Car production drops for first time in 14 months 0

car-production-drops-for-first-time-in-14-monthsA drop in domestic demand was the main reason for UK car production falling for the first time in 14 months, industry figures revealed.

According to the Society of Motor Manufacturers and Traders (SMMT), 151,795 vehicles were manufactured, a drop of 1% compared to October 2015.

The reason for the drop in production was attributed to past manufacturing for the UK being unsustainable; the drop was anticipated and was unlikely to reflect a slowdown in the economy due to the Brexit vote.

The SMMT said it remained at its highest level since 2005.

The industry body and manufacturers have been more worried about the possible consequences of the referendum on the vital export market.

The SMMT revealed that exports rose for the 15th consecutive month, a total of 122,765 vehicles were built for sale overseas.

The body’s chief executive, Mike Hawes, said: “October’s figures underline the export-led nature of the industry, with eight out of 10 cars built for overseas customers.

“Despite model changes which have ended the consistent growth pattern of the past year or so, we are still on track for a record number of exports.

“Given this dependence on global trade, it is crucial that British-built cars remain attractive to international buyers and exports are not subject to additional tariffs, costs and other barriers to successful trade.

“It is also essential government ensures there is economic stability and a competitive business environment to ensure we continue to attract the global investment that is behind this performance.”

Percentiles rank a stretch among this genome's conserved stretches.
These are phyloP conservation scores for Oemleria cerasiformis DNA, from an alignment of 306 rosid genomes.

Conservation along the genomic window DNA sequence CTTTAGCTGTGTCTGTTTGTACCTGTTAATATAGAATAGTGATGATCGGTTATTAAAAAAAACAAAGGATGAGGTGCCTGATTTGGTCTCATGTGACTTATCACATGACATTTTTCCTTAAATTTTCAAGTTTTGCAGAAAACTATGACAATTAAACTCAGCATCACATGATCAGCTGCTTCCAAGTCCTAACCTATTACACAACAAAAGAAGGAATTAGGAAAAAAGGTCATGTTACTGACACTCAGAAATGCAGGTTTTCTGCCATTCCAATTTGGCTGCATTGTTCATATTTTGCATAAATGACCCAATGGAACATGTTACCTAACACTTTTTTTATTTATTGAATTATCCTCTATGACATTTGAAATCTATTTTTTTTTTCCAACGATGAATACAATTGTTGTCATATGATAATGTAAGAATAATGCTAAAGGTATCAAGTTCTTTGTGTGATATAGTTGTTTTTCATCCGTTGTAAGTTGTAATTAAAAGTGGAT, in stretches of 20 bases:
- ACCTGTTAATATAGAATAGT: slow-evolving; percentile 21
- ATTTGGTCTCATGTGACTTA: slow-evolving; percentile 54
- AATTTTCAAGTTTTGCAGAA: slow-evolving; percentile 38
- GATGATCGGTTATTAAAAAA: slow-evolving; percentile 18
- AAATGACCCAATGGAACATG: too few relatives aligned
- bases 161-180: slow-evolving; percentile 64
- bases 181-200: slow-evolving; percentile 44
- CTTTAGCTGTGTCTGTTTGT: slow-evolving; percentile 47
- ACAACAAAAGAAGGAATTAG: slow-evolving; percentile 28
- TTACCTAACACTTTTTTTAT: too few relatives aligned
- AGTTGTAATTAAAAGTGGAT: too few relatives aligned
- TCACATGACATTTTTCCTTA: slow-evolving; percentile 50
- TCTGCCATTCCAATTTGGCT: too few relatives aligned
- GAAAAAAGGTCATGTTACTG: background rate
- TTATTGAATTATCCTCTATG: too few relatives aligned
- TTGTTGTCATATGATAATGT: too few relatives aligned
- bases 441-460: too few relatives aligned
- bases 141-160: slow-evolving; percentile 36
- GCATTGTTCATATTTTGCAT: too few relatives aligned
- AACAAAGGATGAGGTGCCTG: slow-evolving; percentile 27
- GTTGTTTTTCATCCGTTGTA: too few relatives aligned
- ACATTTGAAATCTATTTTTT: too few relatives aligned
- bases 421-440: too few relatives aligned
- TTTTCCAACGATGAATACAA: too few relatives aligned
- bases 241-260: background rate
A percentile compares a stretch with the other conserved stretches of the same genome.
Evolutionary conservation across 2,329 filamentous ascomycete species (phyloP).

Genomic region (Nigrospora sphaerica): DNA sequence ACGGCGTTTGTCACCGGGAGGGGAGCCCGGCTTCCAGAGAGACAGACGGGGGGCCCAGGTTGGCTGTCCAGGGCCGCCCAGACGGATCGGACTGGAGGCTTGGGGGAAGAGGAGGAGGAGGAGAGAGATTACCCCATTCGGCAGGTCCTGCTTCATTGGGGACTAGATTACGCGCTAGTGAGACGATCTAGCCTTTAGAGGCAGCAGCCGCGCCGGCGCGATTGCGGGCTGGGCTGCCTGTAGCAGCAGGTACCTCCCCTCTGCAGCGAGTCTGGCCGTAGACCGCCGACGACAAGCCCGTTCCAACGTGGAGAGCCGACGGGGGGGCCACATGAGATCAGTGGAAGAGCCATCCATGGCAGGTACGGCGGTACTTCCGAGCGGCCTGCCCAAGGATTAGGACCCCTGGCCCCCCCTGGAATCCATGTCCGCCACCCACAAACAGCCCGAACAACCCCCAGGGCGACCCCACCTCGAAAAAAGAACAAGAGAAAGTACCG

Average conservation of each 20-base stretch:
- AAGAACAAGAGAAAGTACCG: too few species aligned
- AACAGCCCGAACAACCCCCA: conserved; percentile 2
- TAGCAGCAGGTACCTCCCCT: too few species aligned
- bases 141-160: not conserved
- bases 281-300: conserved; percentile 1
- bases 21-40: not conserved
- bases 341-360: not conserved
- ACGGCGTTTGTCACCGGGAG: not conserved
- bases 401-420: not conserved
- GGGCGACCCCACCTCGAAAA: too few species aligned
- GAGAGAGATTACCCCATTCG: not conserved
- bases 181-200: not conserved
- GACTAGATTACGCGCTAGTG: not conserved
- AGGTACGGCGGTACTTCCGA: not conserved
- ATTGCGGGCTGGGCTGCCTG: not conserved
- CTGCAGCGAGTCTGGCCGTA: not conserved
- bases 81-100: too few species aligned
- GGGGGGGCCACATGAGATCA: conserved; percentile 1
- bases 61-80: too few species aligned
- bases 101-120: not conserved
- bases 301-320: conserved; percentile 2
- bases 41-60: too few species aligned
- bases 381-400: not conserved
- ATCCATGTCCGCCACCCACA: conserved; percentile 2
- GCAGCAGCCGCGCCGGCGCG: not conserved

There was widespread relief in Westminster last month after Nissan, which had expressed concerns about the future of its Sunderland plant in the absence of assurances about future policy, confirmed an investment program featuring new models in the North East.

News of the deal pushed both Nissan and the Government to refute suggestions that a ‘sweetheart deal’ had been agreed to satisfy the Japanese company’s concerns.

Other large car manufacturers, including the UK’s largest producer Jaguar Land Rover, have demanded equal treatment across the board. The situation was made more confusing on Wednesday, when it was revealed the Government were not disclosing the finer details of the financial promises it had made to Nissan, to the Office for Budget Responsibility ahead of the Chancellor’s autumn statement.

The Government has reiterated there are no liabilities regarding its assurances “as it currently stands” but it would not say whether this will change once Britain exits the EU.

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